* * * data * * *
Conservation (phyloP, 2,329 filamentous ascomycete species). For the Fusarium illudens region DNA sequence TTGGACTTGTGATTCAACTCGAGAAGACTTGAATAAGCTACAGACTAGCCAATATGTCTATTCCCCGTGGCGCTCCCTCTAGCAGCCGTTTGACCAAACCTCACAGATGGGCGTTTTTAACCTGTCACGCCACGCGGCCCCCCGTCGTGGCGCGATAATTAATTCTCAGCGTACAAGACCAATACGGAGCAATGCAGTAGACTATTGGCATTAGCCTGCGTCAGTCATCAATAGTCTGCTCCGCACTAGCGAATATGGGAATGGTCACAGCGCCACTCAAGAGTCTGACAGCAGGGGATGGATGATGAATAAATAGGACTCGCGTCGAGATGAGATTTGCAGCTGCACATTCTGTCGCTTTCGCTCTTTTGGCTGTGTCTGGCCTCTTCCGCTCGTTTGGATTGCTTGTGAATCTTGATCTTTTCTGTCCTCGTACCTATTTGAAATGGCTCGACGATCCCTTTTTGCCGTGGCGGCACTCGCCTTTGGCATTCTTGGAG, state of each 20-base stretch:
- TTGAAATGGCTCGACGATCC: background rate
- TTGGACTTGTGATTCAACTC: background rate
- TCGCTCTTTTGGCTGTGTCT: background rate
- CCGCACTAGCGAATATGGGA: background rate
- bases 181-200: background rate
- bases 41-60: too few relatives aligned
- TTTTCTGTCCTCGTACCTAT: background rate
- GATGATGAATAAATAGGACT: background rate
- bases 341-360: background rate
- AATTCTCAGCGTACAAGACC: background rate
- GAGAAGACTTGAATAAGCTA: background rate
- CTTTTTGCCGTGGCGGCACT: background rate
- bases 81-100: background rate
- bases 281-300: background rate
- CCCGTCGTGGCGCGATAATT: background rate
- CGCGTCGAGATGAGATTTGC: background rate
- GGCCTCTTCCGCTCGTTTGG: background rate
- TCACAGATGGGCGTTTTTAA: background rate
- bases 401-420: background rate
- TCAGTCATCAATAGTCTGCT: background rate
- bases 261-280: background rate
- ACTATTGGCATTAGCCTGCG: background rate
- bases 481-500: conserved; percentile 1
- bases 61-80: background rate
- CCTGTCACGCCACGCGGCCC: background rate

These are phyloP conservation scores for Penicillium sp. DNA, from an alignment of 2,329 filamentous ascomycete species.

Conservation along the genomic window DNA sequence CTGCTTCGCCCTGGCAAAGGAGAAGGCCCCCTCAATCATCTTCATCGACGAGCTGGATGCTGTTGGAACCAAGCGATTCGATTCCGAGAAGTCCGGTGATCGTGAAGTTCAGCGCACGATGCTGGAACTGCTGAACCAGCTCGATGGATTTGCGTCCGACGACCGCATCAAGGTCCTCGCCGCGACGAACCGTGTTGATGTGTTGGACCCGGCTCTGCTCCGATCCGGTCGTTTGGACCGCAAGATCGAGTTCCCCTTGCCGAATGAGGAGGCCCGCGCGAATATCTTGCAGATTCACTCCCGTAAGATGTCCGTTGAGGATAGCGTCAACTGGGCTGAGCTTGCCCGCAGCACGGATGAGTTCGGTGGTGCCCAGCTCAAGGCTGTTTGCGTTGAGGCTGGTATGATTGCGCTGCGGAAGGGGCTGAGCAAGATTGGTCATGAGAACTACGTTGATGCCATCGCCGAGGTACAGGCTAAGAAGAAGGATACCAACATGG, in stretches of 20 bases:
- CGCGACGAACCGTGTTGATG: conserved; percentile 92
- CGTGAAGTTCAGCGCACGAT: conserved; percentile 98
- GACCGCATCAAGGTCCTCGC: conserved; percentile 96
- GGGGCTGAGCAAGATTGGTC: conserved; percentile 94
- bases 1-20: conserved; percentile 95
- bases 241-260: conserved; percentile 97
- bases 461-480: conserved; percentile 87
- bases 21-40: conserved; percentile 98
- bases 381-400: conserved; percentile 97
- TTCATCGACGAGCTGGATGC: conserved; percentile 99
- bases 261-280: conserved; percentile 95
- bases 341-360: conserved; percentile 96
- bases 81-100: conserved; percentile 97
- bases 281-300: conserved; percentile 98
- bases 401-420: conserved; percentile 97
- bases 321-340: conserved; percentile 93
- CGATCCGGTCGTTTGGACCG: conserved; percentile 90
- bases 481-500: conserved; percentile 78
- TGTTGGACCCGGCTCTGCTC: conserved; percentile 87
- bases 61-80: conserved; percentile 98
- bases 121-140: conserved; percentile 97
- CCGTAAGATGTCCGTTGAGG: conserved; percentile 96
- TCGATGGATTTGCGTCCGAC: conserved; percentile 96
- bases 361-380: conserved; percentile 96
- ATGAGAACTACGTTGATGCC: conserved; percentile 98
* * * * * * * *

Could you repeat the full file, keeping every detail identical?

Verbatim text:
Conservation (phyloP, 2,329 filamentous ascomycete species). For the Fusarium illudens region DNA sequence TTGGACTTGTGATTCAACTCGAGAAGACTTGAATAAGCTACAGACTAGCCAATATGTCTATTCCCCGTGGCGCTCCCTCTAGCAGCCGTTTGACCAAACCTCACAGATGGGCGTTTTTAACCTGTCACGCCACGCGGCCCCCCGTCGTGGCGCGATAATTAATTCTCAGCGTACAAGACCAATACGGAGCAATGCAGTAGACTATTGGCATTAGCCTGCGTCAGTCATCAATAGTCTGCTCCGCACTAGCGAATATGGGAATGGTCACAGCGCCACTCAAGAGTCTGACAGCAGGGGATGGATGATGAATAAATAGGACTCGCGTCGAGATGAGATTTGCAGCTGCACATTCTGTCGCTTTCGCTCTTTTGGCTGTGTCTGGCCTCTTCCGCTCGTTTGGATTGCTTGTGAATCTTGATCTTTTCTGTCCTCGTACCTATTTGAAATGGCTCGACGATCCCTTTTTGCCGTGGCGGCACTCGCCTTTGGCATTCTTGGAG, state of each 20-base stretch:
- TTGAAATGGCTCGACGATCC: background rate
- TTGGACTTGTGATTCAACTC: background rate
- TCGCTCTTTTGGCTGTGTCT: background rate
- CCGCACTAGCGAATATGGGA: background rate
- bases 181-200: background rate
- bases 41-60: too few relatives aligned
- TTTTCTGTCCTCGTACCTAT: background rate
- GATGATGAATAAATAGGACT: background rate
- bases 341-360: background rate
- AATTCTCAGCGTACAAGACC: background rate
- GAGAAGACTTGAATAAGCTA: background rate
- CTTTTTGCCGTGGCGGCACT: background rate
- bases 81-100: background rate
- bases 281-300: background rate
- CCCGTCGTGGCGCGATAATT: background rate
- CGCGTCGAGATGAGATTTGC: background rate
- GGCCTCTTCCGCTCGTTTGG: background rate
- TCACAGATGGGCGTTTTTAA: background rate
- bases 401-420: background rate
- TCAGTCATCAATAGTCTGCT: background rate
- bases 261-280: background rate
- ACTATTGGCATTAGCCTGCG: background rate
- bases 481-500: conserved; percentile 1
- bases 61-80: background rate
- CCTGTCACGCCACGCGGCCC: background rate

These are phyloP conservation scores for Penicillium sp. DNA, from an alignment of 2,329 filamentous ascomycete species.

Conservation along the genomic window DNA sequence CTGCTTCGCCCTGGCAAAGGAGAAGGCCCCCTCAATCATCTTCATCGACGAGCTGGATGCTGTTGGAACCAAGCGATTCGATTCCGAGAAGTCCGGTGATCGTGAAGTTCAGCGCACGATGCTGGAACTGCTGAACCAGCTCGATGGATTTGCGTCCGACGACCGCATCAAGGTCCTCGCCGCGACGAACCGTGTTGATGTGTTGGACCCGGCTCTGCTCCGATCCGGTCGTTTGGACCGCAAGATCGAGTTCCCCTTGCCGAATGAGGAGGCCCGCGCGAATATCTTGCAGATTCACTCCCGTAAGATGTCCGTTGAGGATAGCGTCAACTGGGCTGAGCTTGCCCGCAGCACGGATGAGTTCGGTGGTGCCCAGCTCAAGGCTGTTTGCGTTGAGGCTGGTATGATTGCGCTGCGGAAGGGGCTGAGCAAGATTGGTCATGAGAACTACGTTGATGCCATCGCCGAGGTACAGGCTAAGAAGAAGGATACCAACATGG, in stretches of 20 bases:
- CGCGACGAACCGTGTTGATG: conserved; percentile 92
- CGTGAAGTTCAGCGCACGAT: conserved; percentile 98
- GACCGCATCAAGGTCCTCGC: conserved; percentile 96
- GGGGCTGAGCAAGATTGGTC: conserved; percentile 94
- bases 1-20: conserved; percentile 95
- bases 241-260: conserved; percentile 97
- bases 461-480: conserved; percentile 87
- bases 21-40: conserved; percentile 98
- bases 381-400: conserved; percentile 97
- TTCATCGACGAGCTGGATGC: conserved; percentile 99
- bases 261-280: conserved; percentile 95
- bases 341-360: conserved; percentile 96
- bases 81-100: conserved; percentile 97
- bases 281-300: conserved; percentile 98
- bases 401-420: conserved; percentile 97
- bases 321-340: conserved; percentile 93
- CGATCCGGTCGTTTGGACCG: conserved; percentile 90
- bases 481-500: conserved; percentile 78
- TGTTGGACCCGGCTCTGCTC: conserved; percentile 87
- bases 61-80: conserved; percentile 98
- bases 121-140: conserved; percentile 97
- CCGTAAGATGTCCGTTGAGG: conserved; percentile 96
- TCGATGGATTTGCGTCCGAC: conserved; percentile 96
- bases 361-380: conserved; percentile 96
- ATGAGAACTACGTTGATGCC: conserved; percentile 98